Oil prices jumped to the highest level in three years after Opec and its allies abandoned a decision over increasing oil production, as Saudi Arabia, Russia and the UAE struggled to reach a compromise.
Opec+ oil ministers had been due to reconvene on Monday after failing to reach a deal at the end of last week, with the UAE chafing over a supply target it believes is too low and that underestimates its production capacity.
But with high-level bilateral talks unable to break the impasse and find the required unanimity of views ahead of the formal meeting’s planned start, the virtual gathering was cancelled.
The meeting has been “called off” said Mohammed Barkindo, secretary-general of Opec to ministers. “The date of the next meeting will be decided in due course.”
One person familiar with Saudi Arabia’s policy said the UAE’s stance put a deal out of reach and now prices will likely rise as a result.
“We missed a good opportunity to help the market relieve a temporary shortage,” he said. “They [UAE] need to now take the heat of higher oil prices.”
Brent crude oil, the international benchmark, climbed on the news to $77.09 a barrel, gaining one per cent to reach the highest level since 2018. US benchmark West Texas Intermediate rose to $76.20 a barrel.
“The Opec+ meeting’s postponement brings the market closer to an August without extra barrels from the alliance, and that is why oil prices immediately jumped on the news,” said Louise Dickson at consultancy Rystad Energy.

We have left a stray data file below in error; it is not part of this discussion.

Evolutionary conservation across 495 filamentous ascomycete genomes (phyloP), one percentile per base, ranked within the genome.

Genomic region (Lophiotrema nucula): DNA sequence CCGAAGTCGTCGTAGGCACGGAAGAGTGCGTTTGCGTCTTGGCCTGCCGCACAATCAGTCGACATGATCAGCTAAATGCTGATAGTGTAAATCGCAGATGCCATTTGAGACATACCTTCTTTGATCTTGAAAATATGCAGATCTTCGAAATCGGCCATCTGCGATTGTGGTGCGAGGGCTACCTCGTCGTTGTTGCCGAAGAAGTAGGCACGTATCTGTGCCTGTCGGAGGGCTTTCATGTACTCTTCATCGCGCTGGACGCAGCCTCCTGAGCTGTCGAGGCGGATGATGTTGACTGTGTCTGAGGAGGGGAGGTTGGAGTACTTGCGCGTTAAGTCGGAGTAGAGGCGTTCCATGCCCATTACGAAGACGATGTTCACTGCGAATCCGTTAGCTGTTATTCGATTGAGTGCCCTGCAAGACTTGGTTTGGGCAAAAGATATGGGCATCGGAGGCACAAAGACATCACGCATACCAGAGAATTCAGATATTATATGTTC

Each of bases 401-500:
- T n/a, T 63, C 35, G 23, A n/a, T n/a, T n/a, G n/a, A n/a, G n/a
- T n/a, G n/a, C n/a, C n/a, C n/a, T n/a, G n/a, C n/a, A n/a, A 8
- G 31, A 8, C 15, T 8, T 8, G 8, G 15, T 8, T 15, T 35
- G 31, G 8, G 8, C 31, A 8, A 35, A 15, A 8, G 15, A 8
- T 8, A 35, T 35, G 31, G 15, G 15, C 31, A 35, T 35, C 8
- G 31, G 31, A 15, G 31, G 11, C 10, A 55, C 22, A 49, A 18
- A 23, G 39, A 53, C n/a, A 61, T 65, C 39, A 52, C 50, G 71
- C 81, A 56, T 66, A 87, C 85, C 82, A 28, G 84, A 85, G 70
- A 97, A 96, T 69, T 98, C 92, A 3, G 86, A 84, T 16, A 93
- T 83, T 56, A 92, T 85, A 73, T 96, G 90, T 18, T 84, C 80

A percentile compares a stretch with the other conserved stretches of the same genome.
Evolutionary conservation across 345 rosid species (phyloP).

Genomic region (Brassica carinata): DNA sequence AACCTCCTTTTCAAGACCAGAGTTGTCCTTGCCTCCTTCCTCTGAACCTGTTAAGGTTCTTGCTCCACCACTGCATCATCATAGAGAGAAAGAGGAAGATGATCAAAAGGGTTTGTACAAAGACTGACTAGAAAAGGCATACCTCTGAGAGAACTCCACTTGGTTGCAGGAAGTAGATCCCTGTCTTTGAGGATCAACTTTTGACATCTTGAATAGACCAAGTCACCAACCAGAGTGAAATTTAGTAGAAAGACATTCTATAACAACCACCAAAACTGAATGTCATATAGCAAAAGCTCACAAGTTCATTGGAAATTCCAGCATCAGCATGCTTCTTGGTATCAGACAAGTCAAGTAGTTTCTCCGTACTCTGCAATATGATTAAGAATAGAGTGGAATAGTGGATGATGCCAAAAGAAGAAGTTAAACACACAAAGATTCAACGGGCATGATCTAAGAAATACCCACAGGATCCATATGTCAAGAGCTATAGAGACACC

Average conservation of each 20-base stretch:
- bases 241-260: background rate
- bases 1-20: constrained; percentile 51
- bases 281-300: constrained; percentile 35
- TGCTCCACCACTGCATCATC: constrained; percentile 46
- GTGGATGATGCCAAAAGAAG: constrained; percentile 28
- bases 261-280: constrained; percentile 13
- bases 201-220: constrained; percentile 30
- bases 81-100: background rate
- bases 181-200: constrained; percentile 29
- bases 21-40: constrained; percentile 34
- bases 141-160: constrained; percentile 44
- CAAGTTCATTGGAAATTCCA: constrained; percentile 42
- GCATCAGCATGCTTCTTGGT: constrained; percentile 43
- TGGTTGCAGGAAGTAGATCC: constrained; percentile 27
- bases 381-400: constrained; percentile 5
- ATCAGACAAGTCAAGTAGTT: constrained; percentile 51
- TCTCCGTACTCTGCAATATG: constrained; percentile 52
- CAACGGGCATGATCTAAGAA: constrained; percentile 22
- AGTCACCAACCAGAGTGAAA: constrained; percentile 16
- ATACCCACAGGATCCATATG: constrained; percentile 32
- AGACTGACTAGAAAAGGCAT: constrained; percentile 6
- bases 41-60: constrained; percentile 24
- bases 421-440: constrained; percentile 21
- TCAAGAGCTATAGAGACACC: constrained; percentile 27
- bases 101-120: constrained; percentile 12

Riyadh and Moscow have pushed a proposal to increase production by 400,000 barrels a day each month from August to December and to extend the Opec+ supply deal, agreed last year, beyond its scheduled April 2022 end date.
While the UAE said it supports increasing output, it has demanded that its own baseline production — from which supply cuts are calculated — factors in its higher output capabilities and is reviewed before agreeing to extend the deal.
People familiar with the UAE’s position said Saudi Arabia and Russia needed more time to discuss Abu Dhabi’s position, which remains unchanged.
“There is no postponement,” a person familiar with the Saudi and Russian position said. “The UAE blocked the decision, so the meeting is cancelled. The current production levels continue as they are.”
Oil prices have risen by 50 per cent since the start of this year as demand has recovered from the depths of the pandemic, with vaccination programmes allowing wealthy countries to start reopening.
Opec+ slashed oil production by almost 10m barrels a day last year, almost 10 per cent of pre-pandemic demand, as consumption tumbled, and has been only slowly adding supplies back to the market in recent months. Current cuts stand at just under 6m b/d.
Analysts said a solution to the UAE’s complaint about its baseline is complicated by the fact it would likely involve having to review other country targets, which may leave some of the biggest producers — including Russia — with a lower quota.
The stand-off has exposed rising tensions between Saudi Arabia and the UAE, traditionally close allies both in Gulf politics and within Opec. The UAE has invested heavily in increasing its oil production capacity in recent years.
Some analysts are cautioning that strains in the Opec+ group could ultimately lead to much more supply if the underlying deal unravels, leaving producers without output restrictions.
Last year Saudi Arabia sharply raised production at the start of the pandemic after Russia refused to join it initially in cutting supplies, exacerbating the collapse in prices as lockdowns and travel restrictions began to curb demand.
The deal to slash output last April was partially brokered by then US President Donald Trump, who called a halt for the price war that was hammering the US shale oil industry.
Last week the Biden administration said that it was concerned about the extent of the rise in oil prices in recent months, a move analysts saw as a signal to allies in the Gulf including Saudi Arabia and the UAE that it would like to see higher output to cool the rally.